Michigan's Gretchen Whitmer on Monday joined four other Democratic governors in unveiling a “Great Lakes 2020 Presidential Agenda” -‒ a list of priorities they say are needed to protect “the ecology, economy, and health” of the Great Lakes and inland waterways.
The six-item platform touches on topics ranging from fixing the region’s deteriorating drinking water systems to blocking more havoc-wreaking invasive species from entering the Great Lakes.
“We must partner with the federal government to ensure we're doing everything we can to protect our freshwater, which is why I'm encouraging all 2020 presidential candidates from both parties to sign on to this agenda,” Whitmer said in a statement.
Joining Whitmer were: Illinois Gov. J.B. Pritzker, Minnesota Gov. Tim Walz, Pennsylvania Gov. Tom Wolf and Wisconsin Gov. Tony Evers.
Whitmer told the Associated Press three other Great Lakes governors declined her requests to sign on to the statement: New York Democrat Andrew Cuomo and Republicans Mike DeWine of Ohio and Eric Holcomb of Indiana.
But she said DeWine’s staff provided “a lot of input” behind the scenes.
“I simply think it’s a political concern,” Whitmer said of DeWine’s choice not to sign on, according to the AP. “I know we’ve worked very closely on those policies and that’s why I feel comfortable pushing this out. I know there is bipartisan support for this agenda.”
A Whitmer spokeswoman confirmed the AP report to Bridge Magazine.
The release comes as 20 Democratic presidential hopefuls prepare for two nights of debates in Detroit Tuesday and Wednesday. Some candidates have already seized on one hot-button environmental issue on the campaign trail: the future of Enbridge Energy’s Line 5 pipeline in the Straits of Mackinac.
The platform outlined Monday includes calls for the next president to:
Triple federal investment in Clean and Drinking Water State Revolving Loan Funds
This is to address what the governors described as the region’s “$179 billion backlog in drinking water, wastewater, and stormwater infrastructure” that jeopardizes public health. In 2016, a commission assembled by then-Michigan Gov. Rick Snyder concluded Michigan was short $800 million per year to meet water and sewer system needs due to decades of deferred maintenance.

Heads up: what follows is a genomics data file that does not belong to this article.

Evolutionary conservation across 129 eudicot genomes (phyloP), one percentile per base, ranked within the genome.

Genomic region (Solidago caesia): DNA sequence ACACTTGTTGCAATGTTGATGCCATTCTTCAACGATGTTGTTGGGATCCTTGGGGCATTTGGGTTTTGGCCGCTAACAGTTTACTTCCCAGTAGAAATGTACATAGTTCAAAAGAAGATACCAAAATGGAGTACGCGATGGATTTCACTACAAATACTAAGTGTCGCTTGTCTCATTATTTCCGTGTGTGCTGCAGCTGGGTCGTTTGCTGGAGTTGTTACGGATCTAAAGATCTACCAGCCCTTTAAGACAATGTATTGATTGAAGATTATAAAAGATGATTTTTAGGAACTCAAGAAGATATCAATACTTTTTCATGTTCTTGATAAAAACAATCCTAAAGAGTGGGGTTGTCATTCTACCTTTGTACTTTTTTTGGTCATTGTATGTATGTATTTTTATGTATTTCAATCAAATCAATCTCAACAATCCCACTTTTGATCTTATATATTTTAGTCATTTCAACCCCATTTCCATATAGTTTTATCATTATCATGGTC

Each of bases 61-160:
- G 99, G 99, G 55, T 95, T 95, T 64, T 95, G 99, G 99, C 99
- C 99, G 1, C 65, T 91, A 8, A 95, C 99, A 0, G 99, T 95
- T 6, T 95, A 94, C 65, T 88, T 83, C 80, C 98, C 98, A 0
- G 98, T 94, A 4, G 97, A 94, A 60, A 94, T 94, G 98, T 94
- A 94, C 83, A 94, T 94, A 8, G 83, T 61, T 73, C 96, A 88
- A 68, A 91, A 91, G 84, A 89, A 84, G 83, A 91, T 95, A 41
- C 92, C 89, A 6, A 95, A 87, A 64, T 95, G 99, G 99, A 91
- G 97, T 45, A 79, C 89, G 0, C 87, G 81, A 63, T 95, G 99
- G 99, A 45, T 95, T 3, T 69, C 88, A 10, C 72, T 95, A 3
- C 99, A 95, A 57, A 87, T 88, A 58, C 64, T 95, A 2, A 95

Boost Great Lakes Restoration Initiative funding from $300 million to $475 million per year
That money goes to projects that protect and improve the Great Lakes and inland lakes and rivers ‒ including cleaning up pollution and addressing damage from invasive species. President Trump raised bipartisan concerns across the region by proposing massive cuts to the funding for three consecutive years. But during a rally in Grand Rapids in March, he vowed to deliver all $300 million in funding, claiming he “always” supported the Great Lakes.
Fully fund and quicken plans to build a barrier to keep invasive Asian carp out of Lake Michigan
The barrier, at the Brandon Road Lock and Dam in Joliet, Ill, is seen as critical to prevent Asian carp from destroying lake habitats. In May, the U.S. Army Corps of Engineers submitted a $778 million request to Congress to build the barrier.
Help states meet goals to limit harmful algae blooms in Lake Erie
This involves curbing phosphorus-rich runoff from farm fields and other sources 40 percent by 2025. The governors’ plan would happen through “federal funding, resources, and new technologies while continuing to monitor, report, and reduce nutrient pollution” in the waters. Sometimes toxic, the blooms are eyesores that gunk up beaches, choke marine life and, in rarer cases, threaten drinking water.
Bolster funding for ports, harbors and “critical marine infrastructure”
This includes the Soo Locks reconstruction project at Sault Ste. Marie. The governors say $900 million is needed -‒ on top of $52 million already provided in Michigan ‒ to modernize the Soo Locks and keep it operational during reconstruction. “A six-month unplanned closure at the Soo Locks would devastate the production of integrated steel, automobiles, and other heavy equipment throughout North America, decreasing U.S. gross domestic product by $1.3 trillion,” Whitmer said.
Push for federal action to address contamination from PFAS
Michigan officials and residents of PFAS-tainted communities want the U.S. Environmental Protection Agency to set a national standard to limit these harmful “forever chemicals” increasingly being found in waters, and they’ve accused the U.S. Department of Defense for dragging its feet in cleaning up military base contamination that has spread to surrounding communities. That includes at Oscoda’s Wurtsmith Air Force Base, where PFAS from fire suppressants has leached into surface and drinking water and bubbled into toxic foam that’s washed onto beaches.
Environmental advocates praised the governors for outlining the platform.
“We owe it to future generations to clean up the pollution that’s been left behind and prevent any further contamination,” Conan Smith, president and CEO of Lansing-based Michigan Environmental Council, said in a statement.
One issue not mentioned in the platform: the Line 5 pipeline. That’s the 66-year-old twined pipeline in the Straits of Mackinac that Michigan Attorney General Dana Nessel is trying to shut down in a lawsuit. She calls Line 5 a continuing threat of grave harm to critical public rights in the Great Lakes,” while Enbridge ‒ joined by many Republicans and six Michigan House Democrats -‒ say it wants to protect Line 5 in a bedrock tunnel to ensure oil and gas can continue to flow through it.